mail code 695 (currently affiliated with code 612.3)
Goddard Space Flight Center, Greenbelt, MD 20771
In November 1959 he came to Fred Singer's group at the University of Maryland as research associate, working until 1961 on the observation of cosmic rays from balloons and high-flying aircraft. In June 1961 he joined the Theoretical Division of Goddard Space Flight Center in Greenbelt, Maryland, first as post-doctoral fellow and after 1963 as AST, Fields and Particles. In 1976 he moved to the Laboratory for Extraterrestrial Physics.
Until his retirement in 2001, Stern was associated with GSFC, studying theoretical aspects of Earth's magnetosphere, in particular its large-scale electrodynamics, global description of its magnetic fields and particle motion. Some of his achievements: helping elucidate the origin of the cosmic ray anisotropy (1964), introduction of Euler potentials to describe the magnetosphere (also coining the term; 1967), devising the superposition model of the open magnetosphere (1973), ill-conditioning of magnetic surveys based on field magnitude observations alone ("Backus effect", 1975), drift-free particle motion in the geotail (1975), modeling of the magnetospheric electric field (parallel to work by H. Volland), role of O-type neutral lines in reconnection (1979; that solution however is undone by the need for charge neutrality), parabolic harmonics in magnetopause modeling (1985), deformation mapping of the Earth's field ("stretch transformations", 1987), and modeling of Birkeland currents (1993). He has published a "Strategy for Magnetospheric Research" and developed the concept of the Profile multi-spacecraft mission to the Earth's magnetosphere, publishing the plan in J. Astronaut. Sci. Together with N.A. Tsyganenko, worked at GSFC on modeling the Earth's magnetosphere.
He has published several comprehensive reviews, incl. on field line motion (1966), magnetic field representation (1976), electric fields (1977), an overview of magnetospheres for Ann. Rev. Astron. Astrophys. (1982), "Energetics of the Magnetosphere" (1984) and "Where do magnetic field lines go in the Quiet Magnetosphere?" (1988), "A Brief History of Magnetospheric Physics Before the Spaceflight Era" (1989), "The Art of Mapping the Magnetosphere" (1994),"A Brief History of Magnetopheric Physics during the Space Age"(1996), "A Millennium of Geomagnetism" (2002) as well as "A Historical Introduction to the Ring Current" (2005).
Activities in the Scientific Community
In 1978 Stern compiled NASA's 5 year plan for solar-terrestrial physics. He twice edited quadrennial US reports to IUGG on magnetospheric research (Rev. Geophys., 1979, 1983). In 1987 he organized a IAGA symposium "Physics of the Quiet Magnetosphere" and later edited the publication of its proceedings in Rev. Geophysics. At the 1989 IAGA meeting in Exeter he convened a symposium "Magnetospheric Models and their Assessment" and organized a 1-day tutorial workshop, and he organized at GSFC workshops (3.5 days each, up to 40 participants) on the physics and modeling of the global magnetosphere in 1990, 1991, 1992 and in 1994.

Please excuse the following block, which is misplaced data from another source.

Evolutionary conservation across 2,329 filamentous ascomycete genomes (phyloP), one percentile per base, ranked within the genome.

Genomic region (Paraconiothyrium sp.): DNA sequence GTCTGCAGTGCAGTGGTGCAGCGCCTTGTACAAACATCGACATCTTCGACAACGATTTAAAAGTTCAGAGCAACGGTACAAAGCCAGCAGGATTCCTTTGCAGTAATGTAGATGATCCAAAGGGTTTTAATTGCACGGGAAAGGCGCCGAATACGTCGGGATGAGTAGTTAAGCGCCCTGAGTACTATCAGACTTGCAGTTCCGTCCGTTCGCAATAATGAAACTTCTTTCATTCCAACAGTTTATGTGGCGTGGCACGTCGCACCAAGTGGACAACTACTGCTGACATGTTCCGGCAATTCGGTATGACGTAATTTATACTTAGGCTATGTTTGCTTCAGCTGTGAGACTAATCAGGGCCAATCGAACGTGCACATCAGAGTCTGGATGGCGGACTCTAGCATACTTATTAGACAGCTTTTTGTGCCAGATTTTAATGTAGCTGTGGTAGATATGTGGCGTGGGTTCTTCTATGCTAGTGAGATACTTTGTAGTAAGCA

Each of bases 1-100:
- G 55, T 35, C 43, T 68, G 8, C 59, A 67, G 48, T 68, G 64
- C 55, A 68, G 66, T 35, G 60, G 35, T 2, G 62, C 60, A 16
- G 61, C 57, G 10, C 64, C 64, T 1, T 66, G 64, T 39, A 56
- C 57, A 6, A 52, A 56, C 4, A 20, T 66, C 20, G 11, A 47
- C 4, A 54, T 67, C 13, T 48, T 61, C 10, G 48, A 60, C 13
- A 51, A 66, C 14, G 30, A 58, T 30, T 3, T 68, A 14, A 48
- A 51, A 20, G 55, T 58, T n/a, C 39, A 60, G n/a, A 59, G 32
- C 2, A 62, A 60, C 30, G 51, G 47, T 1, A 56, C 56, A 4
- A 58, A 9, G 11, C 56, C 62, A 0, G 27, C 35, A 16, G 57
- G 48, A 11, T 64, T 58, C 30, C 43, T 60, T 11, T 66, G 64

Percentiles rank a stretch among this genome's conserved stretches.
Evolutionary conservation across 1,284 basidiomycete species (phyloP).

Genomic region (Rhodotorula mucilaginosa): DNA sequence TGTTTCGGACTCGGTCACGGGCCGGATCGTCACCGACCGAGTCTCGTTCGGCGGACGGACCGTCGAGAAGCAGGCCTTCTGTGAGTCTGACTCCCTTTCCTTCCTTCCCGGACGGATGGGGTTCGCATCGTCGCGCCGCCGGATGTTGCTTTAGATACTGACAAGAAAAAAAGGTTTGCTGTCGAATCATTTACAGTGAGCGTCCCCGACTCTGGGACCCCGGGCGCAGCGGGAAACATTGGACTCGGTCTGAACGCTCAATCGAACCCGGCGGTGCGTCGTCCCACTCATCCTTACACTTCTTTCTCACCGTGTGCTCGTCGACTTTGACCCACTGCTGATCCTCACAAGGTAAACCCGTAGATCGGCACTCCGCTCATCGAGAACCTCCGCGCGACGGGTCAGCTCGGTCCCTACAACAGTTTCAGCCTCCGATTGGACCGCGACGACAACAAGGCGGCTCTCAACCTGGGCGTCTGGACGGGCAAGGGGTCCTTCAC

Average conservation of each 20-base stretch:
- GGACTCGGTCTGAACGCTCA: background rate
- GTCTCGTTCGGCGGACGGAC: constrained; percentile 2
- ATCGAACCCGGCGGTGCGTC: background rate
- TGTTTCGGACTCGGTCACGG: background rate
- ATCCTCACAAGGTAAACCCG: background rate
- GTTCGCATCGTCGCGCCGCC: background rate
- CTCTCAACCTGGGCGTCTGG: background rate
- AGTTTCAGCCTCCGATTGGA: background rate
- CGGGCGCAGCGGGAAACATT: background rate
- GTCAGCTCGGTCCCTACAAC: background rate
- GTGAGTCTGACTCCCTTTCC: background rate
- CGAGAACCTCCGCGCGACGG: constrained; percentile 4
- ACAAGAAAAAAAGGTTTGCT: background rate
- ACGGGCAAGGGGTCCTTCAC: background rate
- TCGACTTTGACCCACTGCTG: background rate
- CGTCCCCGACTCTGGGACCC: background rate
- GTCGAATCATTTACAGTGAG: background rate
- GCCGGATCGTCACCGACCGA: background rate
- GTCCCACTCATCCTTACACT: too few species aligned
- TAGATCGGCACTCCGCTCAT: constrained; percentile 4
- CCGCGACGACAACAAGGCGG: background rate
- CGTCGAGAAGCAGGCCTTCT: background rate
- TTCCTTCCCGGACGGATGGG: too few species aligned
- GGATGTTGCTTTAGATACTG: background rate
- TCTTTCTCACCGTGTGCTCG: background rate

His side interests include the history of geophysics, where he founded in 1982 the AGU's Committee on the History of Geophysics, heading it until 1988, and served as Eos editor for history, 1999-2001. He has published an interview with James Dungey (1986) and a comprehensive history of his field, as well as one on the history of geomagnetism, in articles in Rev. Geophys (listed above). He has published in Eos "Remembering Robert Goddard's Vision 100 years later" (Eos, Sept. 21, 1999, p. 441), on the 100th anniversary of the day (19 October 1899) when Goddard (at age 17) decided to dedicate himself to the vision of spaceflight, and numerous other contributions.
He enjoys creative writing and his concern with education led to "Math Squared" (Columbia Teachers College, 1980), a book on math for children, as well as to several articles in "The Physics Teacher," "Amer J. of Physics," "Science Teacher" etc.
He has produced a on the world-wide web three book-sized scientific overviews. The first one (non-mathematical) covers magnetospheric physics, is titled "The Exploration of the Earth's Magnetosphere" and its home page is at http://www.phy6.org/Education/Intro.html.
A more recent web site, titled "From Stargazers to Starships" at http://www.phy6.org /stargaze/Sintro.htm covers astronomy, Newtonian mechanics, the Sun and spaceflight, and also includes a short math course, 46 lesson plans, a timeline, glossary, collected questions and answers, instructions to teachers, and translation to Spanish (by Mr. Jesus Mendez) French (by Dr. Guy Batteur) and Italian (by Mr. Giuliano Pinto).
Still more recently he produced a popular historical overview of geomagnetism (marking the 400th anniversary of William Gilbert's "De Magnete") "The Great Magnet, the Earth" with home page at http://www.phy6.org/earthmag/demagint.htm, with Spanish, French and German translations.
A more personal collection of web pages "Welcome to my World" ( http://www.phy6.org/outreach/outreach.htm) includes book reviews, "Jewish Heritage", a revised Passover Haggadah, poems and various science-related writings.
Author and Curator: Dr. David P. Stern
Mail to Dr.Stern: david("at" symbol)phy6.org .
Last updated 16 June 2005